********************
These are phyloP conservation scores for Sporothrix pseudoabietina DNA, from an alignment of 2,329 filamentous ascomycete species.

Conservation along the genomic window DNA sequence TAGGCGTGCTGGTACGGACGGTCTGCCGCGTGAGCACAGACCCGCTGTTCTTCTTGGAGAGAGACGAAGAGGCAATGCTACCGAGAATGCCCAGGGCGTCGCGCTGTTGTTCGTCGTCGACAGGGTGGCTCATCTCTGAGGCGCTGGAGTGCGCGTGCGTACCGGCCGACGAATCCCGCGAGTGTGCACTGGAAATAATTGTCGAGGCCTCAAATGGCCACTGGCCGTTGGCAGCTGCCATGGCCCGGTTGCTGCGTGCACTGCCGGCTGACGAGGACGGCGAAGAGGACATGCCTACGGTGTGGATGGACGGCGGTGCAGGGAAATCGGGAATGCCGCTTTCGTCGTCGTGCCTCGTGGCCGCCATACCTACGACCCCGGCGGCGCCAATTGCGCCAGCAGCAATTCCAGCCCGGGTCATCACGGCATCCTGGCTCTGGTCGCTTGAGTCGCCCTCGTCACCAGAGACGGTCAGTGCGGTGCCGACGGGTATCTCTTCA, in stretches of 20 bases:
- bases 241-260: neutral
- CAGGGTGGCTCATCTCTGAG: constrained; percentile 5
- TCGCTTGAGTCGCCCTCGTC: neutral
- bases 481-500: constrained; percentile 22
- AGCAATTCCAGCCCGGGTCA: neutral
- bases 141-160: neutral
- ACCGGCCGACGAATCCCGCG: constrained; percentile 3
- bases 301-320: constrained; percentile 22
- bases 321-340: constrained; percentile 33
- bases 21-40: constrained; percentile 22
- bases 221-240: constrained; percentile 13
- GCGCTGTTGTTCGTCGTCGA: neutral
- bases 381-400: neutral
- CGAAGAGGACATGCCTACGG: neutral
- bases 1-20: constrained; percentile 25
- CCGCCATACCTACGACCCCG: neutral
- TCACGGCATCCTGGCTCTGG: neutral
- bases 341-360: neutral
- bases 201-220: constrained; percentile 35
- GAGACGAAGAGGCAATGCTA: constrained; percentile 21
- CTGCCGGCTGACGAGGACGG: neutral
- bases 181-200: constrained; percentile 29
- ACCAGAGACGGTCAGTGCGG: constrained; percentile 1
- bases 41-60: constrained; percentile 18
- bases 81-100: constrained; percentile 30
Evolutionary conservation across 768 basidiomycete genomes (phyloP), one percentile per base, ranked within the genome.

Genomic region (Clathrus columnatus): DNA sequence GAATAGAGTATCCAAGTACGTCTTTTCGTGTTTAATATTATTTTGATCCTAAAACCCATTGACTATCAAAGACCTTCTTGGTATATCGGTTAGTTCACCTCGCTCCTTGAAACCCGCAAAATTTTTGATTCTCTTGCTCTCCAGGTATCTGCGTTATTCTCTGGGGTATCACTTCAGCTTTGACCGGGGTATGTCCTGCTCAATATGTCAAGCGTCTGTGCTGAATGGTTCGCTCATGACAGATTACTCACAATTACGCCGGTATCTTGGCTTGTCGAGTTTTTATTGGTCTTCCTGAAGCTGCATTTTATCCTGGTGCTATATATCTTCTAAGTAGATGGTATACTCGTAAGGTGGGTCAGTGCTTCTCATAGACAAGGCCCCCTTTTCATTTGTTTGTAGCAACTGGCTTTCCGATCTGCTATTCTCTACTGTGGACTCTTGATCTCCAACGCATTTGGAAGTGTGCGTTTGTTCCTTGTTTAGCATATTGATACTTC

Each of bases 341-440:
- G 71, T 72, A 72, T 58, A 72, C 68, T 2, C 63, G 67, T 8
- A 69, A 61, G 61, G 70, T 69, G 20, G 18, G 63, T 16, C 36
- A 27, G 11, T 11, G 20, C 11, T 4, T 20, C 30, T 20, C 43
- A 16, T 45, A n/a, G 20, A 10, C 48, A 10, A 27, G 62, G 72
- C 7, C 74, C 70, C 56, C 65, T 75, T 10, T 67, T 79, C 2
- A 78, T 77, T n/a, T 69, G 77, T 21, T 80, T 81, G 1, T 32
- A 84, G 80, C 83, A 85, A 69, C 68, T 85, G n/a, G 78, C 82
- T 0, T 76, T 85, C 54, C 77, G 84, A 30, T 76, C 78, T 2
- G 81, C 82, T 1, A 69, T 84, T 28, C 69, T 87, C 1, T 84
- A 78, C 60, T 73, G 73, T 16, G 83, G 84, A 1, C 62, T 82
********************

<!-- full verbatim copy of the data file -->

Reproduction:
These are phyloP conservation scores for Sporothrix pseudoabietina DNA, from an alignment of 2,329 filamentous ascomycete species.

Conservation along the genomic window DNA sequence TAGGCGTGCTGGTACGGACGGTCTGCCGCGTGAGCACAGACCCGCTGTTCTTCTTGGAGAGAGACGAAGAGGCAATGCTACCGAGAATGCCCAGGGCGTCGCGCTGTTGTTCGTCGTCGACAGGGTGGCTCATCTCTGAGGCGCTGGAGTGCGCGTGCGTACCGGCCGACGAATCCCGCGAGTGTGCACTGGAAATAATTGTCGAGGCCTCAAATGGCCACTGGCCGTTGGCAGCTGCCATGGCCCGGTTGCTGCGTGCACTGCCGGCTGACGAGGACGGCGAAGAGGACATGCCTACGGTGTGGATGGACGGCGGTGCAGGGAAATCGGGAATGCCGCTTTCGTCGTCGTGCCTCGTGGCCGCCATACCTACGACCCCGGCGGCGCCAATTGCGCCAGCAGCAATTCCAGCCCGGGTCATCACGGCATCCTGGCTCTGGTCGCTTGAGTCGCCCTCGTCACCAGAGACGGTCAGTGCGGTGCCGACGGGTATCTCTTCA, in stretches of 20 bases:
- bases 241-260: neutral
- CAGGGTGGCTCATCTCTGAG: constrained; percentile 5
- TCGCTTGAGTCGCCCTCGTC: neutral
- bases 481-500: constrained; percentile 22
- AGCAATTCCAGCCCGGGTCA: neutral
- bases 141-160: neutral
- ACCGGCCGACGAATCCCGCG: constrained; percentile 3
- bases 301-320: constrained; percentile 22
- bases 321-340: constrained; percentile 33
- bases 21-40: constrained; percentile 22
- bases 221-240: constrained; percentile 13
- GCGCTGTTGTTCGTCGTCGA: neutral
- bases 381-400: neutral
- CGAAGAGGACATGCCTACGG: neutral
- bases 1-20: constrained; percentile 25
- CCGCCATACCTACGACCCCG: neutral
- TCACGGCATCCTGGCTCTGG: neutral
- bases 341-360: neutral
- bases 201-220: constrained; percentile 35
- GAGACGAAGAGGCAATGCTA: constrained; percentile 21
- CTGCCGGCTGACGAGGACGG: neutral
- bases 181-200: constrained; percentile 29
- ACCAGAGACGGTCAGTGCGG: constrained; percentile 1
- bases 41-60: constrained; percentile 18
- bases 81-100: constrained; percentile 30
Evolutionary conservation across 768 basidiomycete genomes (phyloP), one percentile per base, ranked within the genome.

Genomic region (Clathrus columnatus): DNA sequence GAATAGAGTATCCAAGTACGTCTTTTCGTGTTTAATATTATTTTGATCCTAAAACCCATTGACTATCAAAGACCTTCTTGGTATATCGGTTAGTTCACCTCGCTCCTTGAAACCCGCAAAATTTTTGATTCTCTTGCTCTCCAGGTATCTGCGTTATTCTCTGGGGTATCACTTCAGCTTTGACCGGGGTATGTCCTGCTCAATATGTCAAGCGTCTGTGCTGAATGGTTCGCTCATGACAGATTACTCACAATTACGCCGGTATCTTGGCTTGTCGAGTTTTTATTGGTCTTCCTGAAGCTGCATTTTATCCTGGTGCTATATATCTTCTAAGTAGATGGTATACTCGTAAGGTGGGTCAGTGCTTCTCATAGACAAGGCCCCCTTTTCATTTGTTTGTAGCAACTGGCTTTCCGATCTGCTATTCTCTACTGTGGACTCTTGATCTCCAACGCATTTGGAAGTGTGCGTTTGTTCCTTGTTTAGCATATTGATACTTC

Each of bases 341-440:
- G 71, T 72, A 72, T 58, A 72, C 68, T 2, C 63, G 67, T 8
- A 69, A 61, G 61, G 70, T 69, G 20, G 18, G 63, T 16, C 36
- A 27, G 11, T 11, G 20, C 11, T 4, T 20, C 30, T 20, C 43
- A 16, T 45, A n/a, G 20, A 10, C 48, A 10, A 27, G 62, G 72
- C 7, C 74, C 70, C 56, C 65, T 75, T 10, T 67, T 79, C 2
- A 78, T 77, T n/a, T 69, G 77, T 21, T 80, T 81, G 1, T 32
- A 84, G 80, C 83, A 85, A 69, C 68, T 85, G n/a, G 78, C 82
- T 0, T 76, T 85, C 54, C 77, G 84, A 30, T 76, C 78, T 2
- G 81, C 82, T 1, A 69, T 84, T 28, C 69, T 87, C 1, T 84
- A 78, C 60, T 73, G 73, T 16, G 83, G 84, A 1, C 62, T 82